Women are far more prone than men to have this medical condition. There is also an interaction between thyroid hormones and the hormones that fluctuate during the menstrual cycle, which may explain why women are more likely than males to develop thyroid diseases. When it comes to thyroid disorders, can occur at any time, but they are particularly prevalent in women before and after menopause, when hormone levels are fluctuating. Some women may confuse the symptoms of thyroid issues with the signs of menopause, which might prevent them from getting medical attention for their condition.

Age.

Hashimoto’s illness can strike at any age, but it is most frequent in middle life. This disease may come at any stage of life.

Another autoimmune disorder.

If you have another autoimmune condition, such as rheumatoid arthritis, type 1 diabetes, or lupus, you are more likely to acquire this medical condition.

Family history and genetics.

If you have a family history of thyroid issues or other autoimmune diseases, you are more likely to develop Hashimoto’s disease. There were instances wherein you could link this condition to genetics and family history.

Pregnancy.

Changes in the immunological function that occur during pregnancy may play a role in Hashimoto’s disease that develops after pregnancy. Pregnancy is a crucial stage in a women’s life. In addition, there are instances wherein Hashimoto’s disease becomes prevalent during this period.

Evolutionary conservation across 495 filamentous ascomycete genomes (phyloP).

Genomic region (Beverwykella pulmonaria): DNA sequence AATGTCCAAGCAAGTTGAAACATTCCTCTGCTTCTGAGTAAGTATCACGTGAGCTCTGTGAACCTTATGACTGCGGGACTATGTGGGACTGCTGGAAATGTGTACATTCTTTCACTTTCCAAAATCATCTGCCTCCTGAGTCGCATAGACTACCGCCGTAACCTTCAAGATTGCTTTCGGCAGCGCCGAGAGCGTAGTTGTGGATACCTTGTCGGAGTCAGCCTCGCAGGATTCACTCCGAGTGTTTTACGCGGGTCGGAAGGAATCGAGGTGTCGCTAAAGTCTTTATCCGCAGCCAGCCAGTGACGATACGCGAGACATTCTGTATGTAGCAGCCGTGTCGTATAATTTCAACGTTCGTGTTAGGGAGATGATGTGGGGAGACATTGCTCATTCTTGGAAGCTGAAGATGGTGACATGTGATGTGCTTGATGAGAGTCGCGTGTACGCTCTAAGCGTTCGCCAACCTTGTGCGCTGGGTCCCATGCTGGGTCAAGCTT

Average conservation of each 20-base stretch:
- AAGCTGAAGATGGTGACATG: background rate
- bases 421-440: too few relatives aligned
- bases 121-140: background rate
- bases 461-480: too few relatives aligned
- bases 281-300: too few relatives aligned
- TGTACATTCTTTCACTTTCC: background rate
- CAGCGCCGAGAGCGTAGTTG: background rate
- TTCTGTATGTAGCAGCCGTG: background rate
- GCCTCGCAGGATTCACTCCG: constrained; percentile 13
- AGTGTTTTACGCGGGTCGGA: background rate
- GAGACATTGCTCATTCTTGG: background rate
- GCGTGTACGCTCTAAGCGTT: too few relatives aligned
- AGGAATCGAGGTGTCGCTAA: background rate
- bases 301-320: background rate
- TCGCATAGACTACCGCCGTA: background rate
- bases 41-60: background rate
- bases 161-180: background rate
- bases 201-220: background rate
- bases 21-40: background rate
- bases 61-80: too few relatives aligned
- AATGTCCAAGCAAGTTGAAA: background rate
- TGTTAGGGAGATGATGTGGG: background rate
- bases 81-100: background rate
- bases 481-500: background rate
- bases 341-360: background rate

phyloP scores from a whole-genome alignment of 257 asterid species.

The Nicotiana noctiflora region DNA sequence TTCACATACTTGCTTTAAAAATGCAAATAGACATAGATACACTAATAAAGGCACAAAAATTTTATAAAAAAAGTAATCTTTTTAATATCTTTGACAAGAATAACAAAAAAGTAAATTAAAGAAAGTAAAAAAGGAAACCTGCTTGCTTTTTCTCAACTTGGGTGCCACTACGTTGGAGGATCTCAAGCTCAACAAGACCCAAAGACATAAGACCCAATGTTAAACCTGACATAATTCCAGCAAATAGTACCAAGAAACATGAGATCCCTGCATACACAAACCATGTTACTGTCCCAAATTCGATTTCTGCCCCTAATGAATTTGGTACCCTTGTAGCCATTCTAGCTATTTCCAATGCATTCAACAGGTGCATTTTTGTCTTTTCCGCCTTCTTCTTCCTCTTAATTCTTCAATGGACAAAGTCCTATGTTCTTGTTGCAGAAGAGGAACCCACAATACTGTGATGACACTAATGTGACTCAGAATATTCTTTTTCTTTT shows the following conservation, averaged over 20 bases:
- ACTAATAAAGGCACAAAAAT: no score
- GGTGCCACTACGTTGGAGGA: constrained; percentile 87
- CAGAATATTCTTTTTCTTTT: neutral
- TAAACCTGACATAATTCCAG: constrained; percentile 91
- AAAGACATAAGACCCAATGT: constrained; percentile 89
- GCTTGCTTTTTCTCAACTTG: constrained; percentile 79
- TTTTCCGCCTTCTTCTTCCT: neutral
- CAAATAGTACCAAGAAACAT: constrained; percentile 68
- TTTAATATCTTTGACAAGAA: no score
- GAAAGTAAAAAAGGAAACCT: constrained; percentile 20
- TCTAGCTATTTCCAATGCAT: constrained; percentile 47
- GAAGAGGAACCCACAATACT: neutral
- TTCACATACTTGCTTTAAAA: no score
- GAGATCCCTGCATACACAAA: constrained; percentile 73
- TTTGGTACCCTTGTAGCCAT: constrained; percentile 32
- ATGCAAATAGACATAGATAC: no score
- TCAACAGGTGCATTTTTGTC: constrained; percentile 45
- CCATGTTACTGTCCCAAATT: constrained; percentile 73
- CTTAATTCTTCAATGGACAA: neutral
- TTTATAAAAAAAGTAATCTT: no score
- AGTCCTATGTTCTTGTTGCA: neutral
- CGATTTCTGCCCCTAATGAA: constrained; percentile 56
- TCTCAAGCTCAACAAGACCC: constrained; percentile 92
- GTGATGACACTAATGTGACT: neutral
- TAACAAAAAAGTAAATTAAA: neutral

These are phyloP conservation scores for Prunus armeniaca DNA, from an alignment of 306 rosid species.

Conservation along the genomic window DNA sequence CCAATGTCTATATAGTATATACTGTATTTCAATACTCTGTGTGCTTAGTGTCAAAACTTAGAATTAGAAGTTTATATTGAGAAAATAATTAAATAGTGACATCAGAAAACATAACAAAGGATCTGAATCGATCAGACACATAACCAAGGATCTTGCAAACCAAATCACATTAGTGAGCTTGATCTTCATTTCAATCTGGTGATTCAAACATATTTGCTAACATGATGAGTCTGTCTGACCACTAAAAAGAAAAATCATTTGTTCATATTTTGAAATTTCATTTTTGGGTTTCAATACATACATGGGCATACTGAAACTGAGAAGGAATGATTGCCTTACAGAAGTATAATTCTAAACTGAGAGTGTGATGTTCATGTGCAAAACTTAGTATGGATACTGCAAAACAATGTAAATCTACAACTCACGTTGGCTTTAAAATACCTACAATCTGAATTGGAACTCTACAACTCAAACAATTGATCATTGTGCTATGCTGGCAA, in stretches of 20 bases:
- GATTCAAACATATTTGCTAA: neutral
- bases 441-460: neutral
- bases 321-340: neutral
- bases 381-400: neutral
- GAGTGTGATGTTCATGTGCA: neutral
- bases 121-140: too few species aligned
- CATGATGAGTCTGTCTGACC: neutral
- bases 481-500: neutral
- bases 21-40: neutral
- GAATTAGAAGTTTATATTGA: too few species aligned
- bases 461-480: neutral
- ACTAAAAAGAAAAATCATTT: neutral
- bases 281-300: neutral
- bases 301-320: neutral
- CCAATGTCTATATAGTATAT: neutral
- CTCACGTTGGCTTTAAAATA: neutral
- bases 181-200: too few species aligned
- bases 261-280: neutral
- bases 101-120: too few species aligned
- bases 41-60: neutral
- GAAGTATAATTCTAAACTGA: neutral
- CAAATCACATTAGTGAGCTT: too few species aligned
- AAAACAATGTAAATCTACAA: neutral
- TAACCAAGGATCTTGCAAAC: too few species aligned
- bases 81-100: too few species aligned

Excessive iodine consumption.

Too much iodine in the diet may act as a trigger in persons who are already predisposed to Hashimoto’s disease. Having too much Iodine is not beneficial because it could trigger this condition

Exposure to radiation.

There is a higher chance for people who are exposed to high levels of environmental radiation to develop Hashimoto’s disease. This includes people who are undergoing radiation treatments.

Hashimoto's Disease
Hashimoto’s Disease Risk Factors

How do doctors determine if a person has Hashimoto’s disease?

Doctors use blood tests to identify Hashimoto’s illness.

A medical history and a physical examination Your doctor will begin by obtaining a medical history and doing a physical examination. In addition to talking about your symptoms, the doctor will examine your neck for a goiter, which can develop in patients with Hashimoto’s disease.

Tests on the blood To rule out hypothyroidism and its causes, your doctor will perform one or more blood tests. Thyroid hormones T4 (thyroxine) and T3 (triiodothyronine) thyroid-Stimulating hormone (TSH) thyroid peroxidase antibodies (TPO), a form of thyroid antibody NIH external link that is found in the majority of persons with Hashimoto’s disease

Other tests are unlikely to be required to confirm that you have Hashimoto’s disease. However, if your doctor suspects Hashimoto’s disease but you don’t have antithyroid antibodies in your blood, you may have a thyroid ultrasound. The ultrasound scans can reveal the size of your thyroid as well as other symptoms of Hashimoto’s disease. Other reasons of an enlarged thyroid, such as thyroid nodules—small masses in the thyroid gland—can also be ruled out via ultrasound.

Hashimoto’s Thyroiditis Treatments

Although there is no treatment for Hashimoto’s, replacing hormones with medicine can help to control hormone levels and restore normal metabolism.

The pills are available in a variety of strengths. The precise dose prescribed by your doctor will be determined by a number of factors, including age, weight, Hypothyroidism Severity and other health issues